Before you decide which technology to invest in, determine if it’s profitable. There is no reason to incur significant costs if there is no business demand or need to support it. Are the costs acceptable? Are the costs in line with the budget? As long as such technology can have value, will it be helpful? It may make more sense to rent video endpoints “as a service” than to purchase them outright.
2. Is the video endpoint system secure?
With the ever-present threat of hacking and system infiltration, video conferencing security is critical. Ask the endpoint vendor relevant questions and make sure they have the appropriate encryption protocols and other security measures in place to protect your data and that of your customers.
3. What is the level of accessibility?
Employees using the technology need to find a use for it, and adoption should be seamless. There’s no point investing in video endpoints that not everyone can use or that require IT support. Also ensure that there is compatibility between the video conferencing equipment and the devices used by consumers and other stakeholders.
4. How high is the maintenance effort?
The vendor must also offer a robust, reliable support capability in the event maintenance or software upgrades are required to ensure the system is always up and running. It is necessary to identify support resources regardless of the amount of technology used. It’s also important to ensure turnaround times are strict and fast with built-in SLAs.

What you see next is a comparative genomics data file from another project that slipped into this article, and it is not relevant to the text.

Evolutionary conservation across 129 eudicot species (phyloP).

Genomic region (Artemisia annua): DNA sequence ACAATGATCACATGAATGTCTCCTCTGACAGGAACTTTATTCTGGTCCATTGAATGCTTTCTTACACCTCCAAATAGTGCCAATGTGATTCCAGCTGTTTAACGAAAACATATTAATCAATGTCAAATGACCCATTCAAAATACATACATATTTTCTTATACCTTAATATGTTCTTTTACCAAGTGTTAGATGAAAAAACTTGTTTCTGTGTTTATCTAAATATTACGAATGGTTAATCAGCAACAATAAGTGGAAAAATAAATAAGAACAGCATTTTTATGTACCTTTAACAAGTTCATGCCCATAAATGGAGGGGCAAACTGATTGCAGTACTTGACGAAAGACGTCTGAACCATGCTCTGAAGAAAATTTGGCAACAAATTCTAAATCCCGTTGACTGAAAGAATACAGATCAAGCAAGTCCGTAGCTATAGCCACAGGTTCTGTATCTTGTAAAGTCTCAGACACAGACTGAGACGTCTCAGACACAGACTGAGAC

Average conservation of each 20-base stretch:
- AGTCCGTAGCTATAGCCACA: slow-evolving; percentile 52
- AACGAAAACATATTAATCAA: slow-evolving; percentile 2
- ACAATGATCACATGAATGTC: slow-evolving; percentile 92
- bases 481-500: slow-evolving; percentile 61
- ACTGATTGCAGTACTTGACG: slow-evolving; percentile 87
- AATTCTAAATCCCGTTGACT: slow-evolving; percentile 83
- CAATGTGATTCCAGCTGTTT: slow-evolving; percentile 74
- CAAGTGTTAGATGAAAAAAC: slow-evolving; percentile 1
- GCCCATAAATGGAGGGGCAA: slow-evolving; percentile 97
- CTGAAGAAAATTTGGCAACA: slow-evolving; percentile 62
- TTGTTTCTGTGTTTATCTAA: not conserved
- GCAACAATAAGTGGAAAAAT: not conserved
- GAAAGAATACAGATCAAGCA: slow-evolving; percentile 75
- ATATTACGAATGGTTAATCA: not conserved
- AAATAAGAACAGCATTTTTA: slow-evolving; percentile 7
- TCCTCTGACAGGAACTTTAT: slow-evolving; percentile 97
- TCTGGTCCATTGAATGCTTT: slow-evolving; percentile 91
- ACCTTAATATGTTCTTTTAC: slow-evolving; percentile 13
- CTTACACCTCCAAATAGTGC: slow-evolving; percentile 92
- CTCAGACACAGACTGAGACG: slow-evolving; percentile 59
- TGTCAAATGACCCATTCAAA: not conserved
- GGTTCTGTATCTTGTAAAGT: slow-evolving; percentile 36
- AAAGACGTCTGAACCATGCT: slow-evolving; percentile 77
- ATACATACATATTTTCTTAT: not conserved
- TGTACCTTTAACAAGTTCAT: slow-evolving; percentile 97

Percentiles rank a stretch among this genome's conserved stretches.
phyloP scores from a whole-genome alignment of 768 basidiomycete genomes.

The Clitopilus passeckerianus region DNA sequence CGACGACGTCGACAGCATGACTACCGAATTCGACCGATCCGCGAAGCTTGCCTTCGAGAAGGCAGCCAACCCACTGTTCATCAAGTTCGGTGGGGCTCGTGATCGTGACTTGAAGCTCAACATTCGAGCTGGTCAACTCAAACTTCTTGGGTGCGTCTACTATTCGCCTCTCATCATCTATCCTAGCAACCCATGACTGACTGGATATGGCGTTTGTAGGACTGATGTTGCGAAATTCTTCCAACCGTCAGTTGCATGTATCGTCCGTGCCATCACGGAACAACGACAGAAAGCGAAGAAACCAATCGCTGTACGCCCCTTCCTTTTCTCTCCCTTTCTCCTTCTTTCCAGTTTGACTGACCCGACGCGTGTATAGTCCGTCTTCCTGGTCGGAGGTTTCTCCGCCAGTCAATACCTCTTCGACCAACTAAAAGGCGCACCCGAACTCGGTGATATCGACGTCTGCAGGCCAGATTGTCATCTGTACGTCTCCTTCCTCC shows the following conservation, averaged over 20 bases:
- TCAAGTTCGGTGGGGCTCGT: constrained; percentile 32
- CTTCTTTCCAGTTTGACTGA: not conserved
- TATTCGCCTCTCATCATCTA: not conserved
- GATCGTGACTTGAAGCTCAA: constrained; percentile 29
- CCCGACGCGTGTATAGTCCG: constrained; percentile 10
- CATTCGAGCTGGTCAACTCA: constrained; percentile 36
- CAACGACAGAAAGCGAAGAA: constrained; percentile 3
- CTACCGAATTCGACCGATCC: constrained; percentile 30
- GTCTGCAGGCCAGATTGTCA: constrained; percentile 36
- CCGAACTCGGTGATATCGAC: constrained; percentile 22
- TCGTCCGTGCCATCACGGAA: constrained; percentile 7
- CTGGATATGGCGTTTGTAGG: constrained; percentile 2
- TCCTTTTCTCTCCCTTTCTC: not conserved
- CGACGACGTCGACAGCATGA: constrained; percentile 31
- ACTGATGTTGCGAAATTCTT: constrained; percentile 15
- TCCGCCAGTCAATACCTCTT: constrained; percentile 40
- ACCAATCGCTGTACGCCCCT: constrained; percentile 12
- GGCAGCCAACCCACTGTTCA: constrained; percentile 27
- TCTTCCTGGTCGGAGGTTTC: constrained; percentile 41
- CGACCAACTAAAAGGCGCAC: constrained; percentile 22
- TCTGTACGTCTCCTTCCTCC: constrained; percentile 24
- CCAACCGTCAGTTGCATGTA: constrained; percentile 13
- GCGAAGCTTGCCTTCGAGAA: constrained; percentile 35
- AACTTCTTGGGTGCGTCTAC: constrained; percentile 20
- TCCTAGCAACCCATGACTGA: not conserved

5. Is the video endpoint compatible with existing devices?
The tool must support all types of endpoints. Organizations need to guarantee users effortless connectivity to the new video endpoint system, no matter what desktop or mobile devices are being used. To achieve this, it is advisable to choose video conference room options with HD displays, voice tracking cameras and stereo sound systems for high-quality video conferencing.
6. Does the system match your usage estimate?
In order to choose the most suitable video equipment, it is important to first determine the user requirements. Organizations need to collect data on how employees – and customers – conduct meetings and how many people attend each meeting. They also need to determine whether the conversations/meetings are long or short and whether they are planned in advance or spontaneous. This information helps in choosing effective and easy-to-use video endpoints. Finally, since each employee uses different systems and devices, it is preferable to purchase interoperable devices.
Final Thoughts: Start installing video endpoints
Organizations can first verify that team members are familiar with the available software and hardware. Before starting a meeting, verify that employees new to new endpoints are familiar with them and have had time to explore their capabilities. Before starting a technical conference (of some importance), it can be beneficial to have a test meeting with someone, such as an internal team member, to ensure the camera and audio quality are satisfactory.
For more insight into choosing the right video endpoints, check out our guide to comparing video conferencing technologies in 2022.